Sterols

Another important product obtainable from vegetable oil wastes is sterol. Although steroid drugs represent only a small part of the world market of pharmaceuticals, there is a great demand for new and cheaper steroid raw materials for their production (Dias et al., 2002). The choice of starting material has always had a critical impact on the steroid-manufacturing industries. The most common and economical process for the production of steroid pharmaceuticals is the partial synthesis from relatively inexpensive steroid raw materials of animal and plant origins. Diosgenin and other sapogenins were the preferred starting materials until the 1970s. Soybean sterols obtained from soybean oil processing were plentiful and cheap, and included a large fraction of stigmasterol which can be easily converted to progesterone, thus being an excellent alternative to diosgenin (Dias et al.,

2002). Stigmasterol represented about 15% of the total precursors used in the USA, becoming, with diosgenin, one of the main raw materials for industries producing steroids of the pregnane, anderostane and estrane series. Whereas stigmasterol could be degraded chemically starting with the oxidative cleavage of the 24-double bond, preserving the steroid ring structure, sterols like sitosterol and cholesterol, with saturated side-chains resistant to selective degradation, were considered low-value or even waste products. However, since the isolation of the first mutant Mycobacterium sp. strain capable of degrading the side-chain of sterols giving 17-keto-ster-oids (Dias et al., 2002) and the development of methods for the chemical addition of the corticoid side-chain to these 17-intermediates, P-sitosterol, the most ubiquitous plant sterol, became a major raw material for the synthesis of corticosteroids, which represents the bulk of the steroid industry. As an alternative to purified sitosterol, mixed sterol concentrates obtained from natural sources such as soya or rape seed, or from industrial wastes (sugarcane and paper industries), have been tested as substrates for the microbial production of 17-ketosteroids (Dias et al., 2002). Over 1000 tonnes of the latter chemicals are produced per year. Additionally, sito-sterol can be converted by other microbial mutants to 9a-hydroxy-17-keto-steroids or 20-carboxy pregnane derivatives (Dias et al., 2002) which are more suitable for corticosteroid synthesis.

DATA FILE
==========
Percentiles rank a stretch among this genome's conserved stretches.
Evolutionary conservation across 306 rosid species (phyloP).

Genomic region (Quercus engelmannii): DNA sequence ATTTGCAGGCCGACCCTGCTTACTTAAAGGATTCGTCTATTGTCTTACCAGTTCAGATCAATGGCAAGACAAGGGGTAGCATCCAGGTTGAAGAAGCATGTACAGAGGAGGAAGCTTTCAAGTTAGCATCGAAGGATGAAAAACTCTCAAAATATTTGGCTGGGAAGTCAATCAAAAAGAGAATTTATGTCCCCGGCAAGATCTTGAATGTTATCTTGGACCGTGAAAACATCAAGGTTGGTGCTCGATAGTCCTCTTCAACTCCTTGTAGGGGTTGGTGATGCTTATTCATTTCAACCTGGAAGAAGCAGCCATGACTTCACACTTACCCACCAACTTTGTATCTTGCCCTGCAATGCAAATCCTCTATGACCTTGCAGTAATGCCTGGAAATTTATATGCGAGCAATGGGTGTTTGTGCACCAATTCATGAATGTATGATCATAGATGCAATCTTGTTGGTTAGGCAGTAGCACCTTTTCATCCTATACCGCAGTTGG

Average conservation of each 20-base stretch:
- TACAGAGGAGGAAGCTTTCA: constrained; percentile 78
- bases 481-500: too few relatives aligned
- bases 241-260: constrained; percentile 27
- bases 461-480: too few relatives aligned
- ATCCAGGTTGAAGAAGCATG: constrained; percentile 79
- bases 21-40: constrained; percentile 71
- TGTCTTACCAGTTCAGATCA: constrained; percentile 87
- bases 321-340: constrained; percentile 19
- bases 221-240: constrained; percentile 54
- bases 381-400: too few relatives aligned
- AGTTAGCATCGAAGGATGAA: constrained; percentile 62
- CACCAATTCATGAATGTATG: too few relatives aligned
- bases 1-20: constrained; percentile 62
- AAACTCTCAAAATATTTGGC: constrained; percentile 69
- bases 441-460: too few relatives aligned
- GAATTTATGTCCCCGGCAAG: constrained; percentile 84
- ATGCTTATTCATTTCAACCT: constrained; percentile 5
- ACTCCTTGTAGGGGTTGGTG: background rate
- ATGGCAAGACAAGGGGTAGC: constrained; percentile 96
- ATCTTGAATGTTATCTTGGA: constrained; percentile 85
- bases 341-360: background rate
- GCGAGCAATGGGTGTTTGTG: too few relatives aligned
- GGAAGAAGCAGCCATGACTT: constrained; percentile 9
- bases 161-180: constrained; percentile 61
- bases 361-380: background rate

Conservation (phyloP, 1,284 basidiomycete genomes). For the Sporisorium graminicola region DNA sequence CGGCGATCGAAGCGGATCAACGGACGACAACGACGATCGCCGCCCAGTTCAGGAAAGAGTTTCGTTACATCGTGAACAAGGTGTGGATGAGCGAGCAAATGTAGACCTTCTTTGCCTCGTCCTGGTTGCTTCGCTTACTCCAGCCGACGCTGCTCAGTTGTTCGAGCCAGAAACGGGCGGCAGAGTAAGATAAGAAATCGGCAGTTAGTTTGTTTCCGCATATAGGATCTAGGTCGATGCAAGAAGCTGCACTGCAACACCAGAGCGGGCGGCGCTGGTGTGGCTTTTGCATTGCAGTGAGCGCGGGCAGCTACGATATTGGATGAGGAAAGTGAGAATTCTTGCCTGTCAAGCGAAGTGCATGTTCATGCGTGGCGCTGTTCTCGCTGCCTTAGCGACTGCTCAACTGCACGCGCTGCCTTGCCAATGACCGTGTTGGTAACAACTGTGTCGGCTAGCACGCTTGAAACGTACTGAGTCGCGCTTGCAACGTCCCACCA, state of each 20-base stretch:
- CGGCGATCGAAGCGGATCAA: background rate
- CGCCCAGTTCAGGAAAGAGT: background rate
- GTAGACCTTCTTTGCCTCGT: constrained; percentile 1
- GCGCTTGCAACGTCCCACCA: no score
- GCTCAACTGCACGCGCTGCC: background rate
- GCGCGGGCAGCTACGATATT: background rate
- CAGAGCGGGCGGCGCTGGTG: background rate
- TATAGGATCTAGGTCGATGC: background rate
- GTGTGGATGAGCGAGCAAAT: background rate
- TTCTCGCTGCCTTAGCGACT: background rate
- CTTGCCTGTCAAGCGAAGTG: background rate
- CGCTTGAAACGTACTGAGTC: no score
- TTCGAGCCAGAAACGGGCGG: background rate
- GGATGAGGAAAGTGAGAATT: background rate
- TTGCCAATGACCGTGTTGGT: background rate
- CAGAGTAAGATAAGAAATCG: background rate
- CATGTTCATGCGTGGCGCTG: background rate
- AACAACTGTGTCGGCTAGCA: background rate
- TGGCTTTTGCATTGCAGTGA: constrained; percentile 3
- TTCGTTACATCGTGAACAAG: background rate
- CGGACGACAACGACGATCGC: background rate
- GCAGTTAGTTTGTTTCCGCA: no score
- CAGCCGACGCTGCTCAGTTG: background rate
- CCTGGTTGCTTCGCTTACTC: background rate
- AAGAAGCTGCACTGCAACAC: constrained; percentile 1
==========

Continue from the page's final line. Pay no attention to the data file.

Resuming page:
Dias et al. (2002) isolated a biodegradable sterol-rich fraction from industrial wastes. Several industrial waste materials were screened for their sterol content. The authors studied the possibility of using these industrial by-products as sterol sources for the microbiological production of 4-androsten-3,17-dione (AD) and 1,4-androsta-diene-3,17-dione (ADD). Two methods of obtaining the sterol fraction from wastes were developed. Sterol-rich (96-98%) fractions were isolated in a yield above 70%, from a tall-oil effluent of the paper pulp industry and from deodorized edible oil. These fractions were subsequently used as a substrate for microbial degradation by a Mycobacterium sp. strain and proved to be easily converted to AD and ADD.

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